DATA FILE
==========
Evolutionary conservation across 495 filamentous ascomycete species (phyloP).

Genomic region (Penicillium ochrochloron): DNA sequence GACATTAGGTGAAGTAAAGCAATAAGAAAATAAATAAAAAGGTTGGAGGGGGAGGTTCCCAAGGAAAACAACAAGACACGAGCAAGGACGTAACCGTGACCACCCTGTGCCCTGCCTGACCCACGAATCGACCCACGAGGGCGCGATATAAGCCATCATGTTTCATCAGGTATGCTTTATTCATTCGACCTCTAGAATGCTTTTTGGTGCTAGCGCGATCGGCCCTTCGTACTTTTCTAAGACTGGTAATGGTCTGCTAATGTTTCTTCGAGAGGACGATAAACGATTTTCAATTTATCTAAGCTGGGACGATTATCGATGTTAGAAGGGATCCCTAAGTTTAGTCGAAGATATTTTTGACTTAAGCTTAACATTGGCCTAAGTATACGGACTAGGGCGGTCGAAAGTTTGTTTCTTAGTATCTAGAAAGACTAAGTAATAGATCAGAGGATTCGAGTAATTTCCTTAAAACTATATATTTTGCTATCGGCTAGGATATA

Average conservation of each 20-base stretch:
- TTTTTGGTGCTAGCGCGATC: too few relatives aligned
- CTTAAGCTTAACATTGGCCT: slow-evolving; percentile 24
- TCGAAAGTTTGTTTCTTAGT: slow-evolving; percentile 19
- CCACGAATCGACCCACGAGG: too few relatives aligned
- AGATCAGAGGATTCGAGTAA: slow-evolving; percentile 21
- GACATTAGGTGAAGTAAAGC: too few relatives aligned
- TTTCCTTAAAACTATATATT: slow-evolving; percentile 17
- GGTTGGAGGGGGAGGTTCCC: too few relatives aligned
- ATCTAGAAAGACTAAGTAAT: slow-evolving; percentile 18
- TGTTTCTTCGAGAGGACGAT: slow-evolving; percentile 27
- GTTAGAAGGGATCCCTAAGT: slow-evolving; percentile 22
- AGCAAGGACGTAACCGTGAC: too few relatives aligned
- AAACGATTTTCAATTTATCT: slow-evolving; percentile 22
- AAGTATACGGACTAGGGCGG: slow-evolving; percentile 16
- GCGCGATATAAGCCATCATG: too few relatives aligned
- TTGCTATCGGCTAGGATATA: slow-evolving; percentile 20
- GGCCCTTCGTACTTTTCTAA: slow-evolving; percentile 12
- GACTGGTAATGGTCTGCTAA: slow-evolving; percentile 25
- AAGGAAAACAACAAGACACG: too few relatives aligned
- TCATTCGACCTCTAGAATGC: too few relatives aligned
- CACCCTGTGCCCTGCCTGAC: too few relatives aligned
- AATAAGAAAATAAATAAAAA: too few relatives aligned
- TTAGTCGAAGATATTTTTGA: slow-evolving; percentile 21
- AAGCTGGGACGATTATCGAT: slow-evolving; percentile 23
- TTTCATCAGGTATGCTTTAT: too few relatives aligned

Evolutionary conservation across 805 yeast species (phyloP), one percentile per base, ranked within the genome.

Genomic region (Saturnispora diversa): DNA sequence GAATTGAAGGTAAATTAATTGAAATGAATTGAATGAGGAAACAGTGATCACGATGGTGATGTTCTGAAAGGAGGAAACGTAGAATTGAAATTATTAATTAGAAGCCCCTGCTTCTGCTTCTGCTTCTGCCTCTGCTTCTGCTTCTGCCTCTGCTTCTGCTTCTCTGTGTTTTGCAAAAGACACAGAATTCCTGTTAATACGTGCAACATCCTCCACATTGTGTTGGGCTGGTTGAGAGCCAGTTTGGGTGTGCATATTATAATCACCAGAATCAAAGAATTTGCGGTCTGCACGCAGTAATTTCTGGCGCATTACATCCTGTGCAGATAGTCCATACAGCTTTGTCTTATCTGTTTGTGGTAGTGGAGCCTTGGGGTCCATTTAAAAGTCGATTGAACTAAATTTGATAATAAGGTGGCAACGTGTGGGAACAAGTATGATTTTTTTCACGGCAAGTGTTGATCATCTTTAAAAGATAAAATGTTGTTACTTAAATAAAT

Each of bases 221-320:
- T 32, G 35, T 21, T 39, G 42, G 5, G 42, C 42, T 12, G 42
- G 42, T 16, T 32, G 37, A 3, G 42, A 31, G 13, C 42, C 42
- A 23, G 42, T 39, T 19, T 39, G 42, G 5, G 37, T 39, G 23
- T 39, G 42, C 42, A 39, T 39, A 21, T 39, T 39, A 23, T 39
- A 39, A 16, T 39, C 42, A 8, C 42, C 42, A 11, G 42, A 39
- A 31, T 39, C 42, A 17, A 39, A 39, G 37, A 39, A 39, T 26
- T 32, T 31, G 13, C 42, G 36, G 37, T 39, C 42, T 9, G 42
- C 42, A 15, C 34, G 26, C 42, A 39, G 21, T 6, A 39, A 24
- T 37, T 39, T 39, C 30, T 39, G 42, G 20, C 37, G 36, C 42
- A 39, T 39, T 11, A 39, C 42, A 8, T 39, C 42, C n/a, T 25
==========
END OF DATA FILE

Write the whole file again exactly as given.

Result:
Evolutionary conservation across 495 filamentous ascomycete species (phyloP).

Genomic region (Penicillium ochrochloron): DNA sequence GACATTAGGTGAAGTAAAGCAATAAGAAAATAAATAAAAAGGTTGGAGGGGGAGGTTCCCAAGGAAAACAACAAGACACGAGCAAGGACGTAACCGTGACCACCCTGTGCCCTGCCTGACCCACGAATCGACCCACGAGGGCGCGATATAAGCCATCATGTTTCATCAGGTATGCTTTATTCATTCGACCTCTAGAATGCTTTTTGGTGCTAGCGCGATCGGCCCTTCGTACTTTTCTAAGACTGGTAATGGTCTGCTAATGTTTCTTCGAGAGGACGATAAACGATTTTCAATTTATCTAAGCTGGGACGATTATCGATGTTAGAAGGGATCCCTAAGTTTAGTCGAAGATATTTTTGACTTAAGCTTAACATTGGCCTAAGTATACGGACTAGGGCGGTCGAAAGTTTGTTTCTTAGTATCTAGAAAGACTAAGTAATAGATCAGAGGATTCGAGTAATTTCCTTAAAACTATATATTTTGCTATCGGCTAGGATATA

Average conservation of each 20-base stretch:
- TTTTTGGTGCTAGCGCGATC: too few relatives aligned
- CTTAAGCTTAACATTGGCCT: slow-evolving; percentile 24
- TCGAAAGTTTGTTTCTTAGT: slow-evolving; percentile 19
- CCACGAATCGACCCACGAGG: too few relatives aligned
- AGATCAGAGGATTCGAGTAA: slow-evolving; percentile 21
- GACATTAGGTGAAGTAAAGC: too few relatives aligned
- TTTCCTTAAAACTATATATT: slow-evolving; percentile 17
- GGTTGGAGGGGGAGGTTCCC: too few relatives aligned
- ATCTAGAAAGACTAAGTAAT: slow-evolving; percentile 18
- TGTTTCTTCGAGAGGACGAT: slow-evolving; percentile 27
- GTTAGAAGGGATCCCTAAGT: slow-evolving; percentile 22
- AGCAAGGACGTAACCGTGAC: too few relatives aligned
- AAACGATTTTCAATTTATCT: slow-evolving; percentile 22
- AAGTATACGGACTAGGGCGG: slow-evolving; percentile 16
- GCGCGATATAAGCCATCATG: too few relatives aligned
- TTGCTATCGGCTAGGATATA: slow-evolving; percentile 20
- GGCCCTTCGTACTTTTCTAA: slow-evolving; percentile 12
- GACTGGTAATGGTCTGCTAA: slow-evolving; percentile 25
- AAGGAAAACAACAAGACACG: too few relatives aligned
- TCATTCGACCTCTAGAATGC: too few relatives aligned
- CACCCTGTGCCCTGCCTGAC: too few relatives aligned
- AATAAGAAAATAAATAAAAA: too few relatives aligned
- TTAGTCGAAGATATTTTTGA: slow-evolving; percentile 21
- AAGCTGGGACGATTATCGAT: slow-evolving; percentile 23
- TTTCATCAGGTATGCTTTAT: too few relatives aligned

Evolutionary conservation across 805 yeast species (phyloP), one percentile per base, ranked within the genome.

Genomic region (Saturnispora diversa): DNA sequence GAATTGAAGGTAAATTAATTGAAATGAATTGAATGAGGAAACAGTGATCACGATGGTGATGTTCTGAAAGGAGGAAACGTAGAATTGAAATTATTAATTAGAAGCCCCTGCTTCTGCTTCTGCTTCTGCCTCTGCTTCTGCTTCTGCCTCTGCTTCTGCTTCTCTGTGTTTTGCAAAAGACACAGAATTCCTGTTAATACGTGCAACATCCTCCACATTGTGTTGGGCTGGTTGAGAGCCAGTTTGGGTGTGCATATTATAATCACCAGAATCAAAGAATTTGCGGTCTGCACGCAGTAATTTCTGGCGCATTACATCCTGTGCAGATAGTCCATACAGCTTTGTCTTATCTGTTTGTGGTAGTGGAGCCTTGGGGTCCATTTAAAAGTCGATTGAACTAAATTTGATAATAAGGTGGCAACGTGTGGGAACAAGTATGATTTTTTTCACGGCAAGTGTTGATCATCTTTAAAAGATAAAATGTTGTTACTTAAATAAAT

Each of bases 221-320:
- T 32, G 35, T 21, T 39, G 42, G 5, G 42, C 42, T 12, G 42
- G 42, T 16, T 32, G 37, A 3, G 42, A 31, G 13, C 42, C 42
- A 23, G 42, T 39, T 19, T 39, G 42, G 5, G 37, T 39, G 23
- T 39, G 42, C 42, A 39, T 39, A 21, T 39, T 39, A 23, T 39
- A 39, A 16, T 39, C 42, A 8, C 42, C 42, A 11, G 42, A 39
- A 31, T 39, C 42, A 17, A 39, A 39, G 37, A 39, A 39, T 26
- T 32, T 31, G 13, C 42, G 36, G 37, T 39, C 42, T 9, G 42
- C 42, A 15, C 34, G 26, C 42, A 39, G 21, T 6, A 39, A 24
- T 37, T 39, T 39, C 30, T 39, G 42, G 20, C 37, G 36, C 42
- A 39, T 39, T 11, A 39, C 42, A 8, T 39, C 42, C n/a, T 25